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Navigating issues within the ‘meet-and-confer’ labor model

On Behalf of | Nov 13, 2018 | Government Ethics And Compliance |

There are different ways Texas municipalities and cities can manage labor relations with local public employees. In this regard, size matters. The larger the community, the greater the possibility that police and firefighting employees have representation by unions and collective bargaining. Most Texas municipalities, though, have populations that allow them to manage these relationships in a less adversarial manner called meet and confer.

The idea behind meet and confer is to allow public employers and dedicated employee groups like those in the emergency response realm to work more cooperatively to:

  • Meet at reasonable times and as issues arise
  • Discuss in good faith, rather than bargain, about pay, hours and other working conditions.
  • Execute any agreement that derives, and generate a contract if either side asks for one.

While the law aims to facilitate fruitful discussion, it also emphasizes that public safety demands prohibit actions such as strikes, lockouts, work slowdowns or stoppages by police and fire forces. In the event no agreement can be reached through meet and confer, possible reasonable alternatives allowed include going to arbitration.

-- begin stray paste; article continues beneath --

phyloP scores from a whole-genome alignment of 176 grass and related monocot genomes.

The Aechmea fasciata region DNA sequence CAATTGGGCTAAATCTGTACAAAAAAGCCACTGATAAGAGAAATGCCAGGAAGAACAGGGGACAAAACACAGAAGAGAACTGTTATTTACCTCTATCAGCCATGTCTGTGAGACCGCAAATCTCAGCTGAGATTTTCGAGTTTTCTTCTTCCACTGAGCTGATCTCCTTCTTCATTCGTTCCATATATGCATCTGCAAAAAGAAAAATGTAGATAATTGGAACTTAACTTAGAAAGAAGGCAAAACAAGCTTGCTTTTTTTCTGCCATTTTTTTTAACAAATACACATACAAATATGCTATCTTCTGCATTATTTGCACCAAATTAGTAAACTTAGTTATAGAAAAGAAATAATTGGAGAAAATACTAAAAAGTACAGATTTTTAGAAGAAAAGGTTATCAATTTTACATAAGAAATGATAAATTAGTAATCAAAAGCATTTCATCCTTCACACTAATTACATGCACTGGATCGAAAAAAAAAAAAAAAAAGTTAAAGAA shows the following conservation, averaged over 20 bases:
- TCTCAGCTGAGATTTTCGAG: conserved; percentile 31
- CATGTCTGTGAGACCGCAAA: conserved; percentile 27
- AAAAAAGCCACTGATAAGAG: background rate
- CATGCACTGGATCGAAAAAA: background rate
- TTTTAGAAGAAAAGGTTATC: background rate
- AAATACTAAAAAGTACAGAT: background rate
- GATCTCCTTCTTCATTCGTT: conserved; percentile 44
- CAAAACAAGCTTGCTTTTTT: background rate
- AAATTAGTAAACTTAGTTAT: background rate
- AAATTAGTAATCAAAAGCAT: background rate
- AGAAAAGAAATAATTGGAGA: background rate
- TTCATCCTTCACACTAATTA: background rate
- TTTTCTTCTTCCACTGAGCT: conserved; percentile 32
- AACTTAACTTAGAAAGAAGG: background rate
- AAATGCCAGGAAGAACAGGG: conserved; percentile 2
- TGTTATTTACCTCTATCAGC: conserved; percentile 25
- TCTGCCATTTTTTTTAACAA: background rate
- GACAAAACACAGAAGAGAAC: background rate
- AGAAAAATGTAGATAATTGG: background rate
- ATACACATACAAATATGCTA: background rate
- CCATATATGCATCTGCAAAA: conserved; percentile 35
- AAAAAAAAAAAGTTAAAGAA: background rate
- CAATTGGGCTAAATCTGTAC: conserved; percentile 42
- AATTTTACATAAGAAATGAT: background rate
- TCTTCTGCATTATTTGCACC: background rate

In the absence of an agreement, the courts can be called upon to enforce requirements of the law

Understanding the options regarding municipal labor relations and what the options involve is crucial. This may be especially true in the current environment in which pressure for greater civilian oversight over large city police forces seems to be on the rise. Cities need strong legal representation to avoid potential disputes and to have confidence in their response should issues arise.



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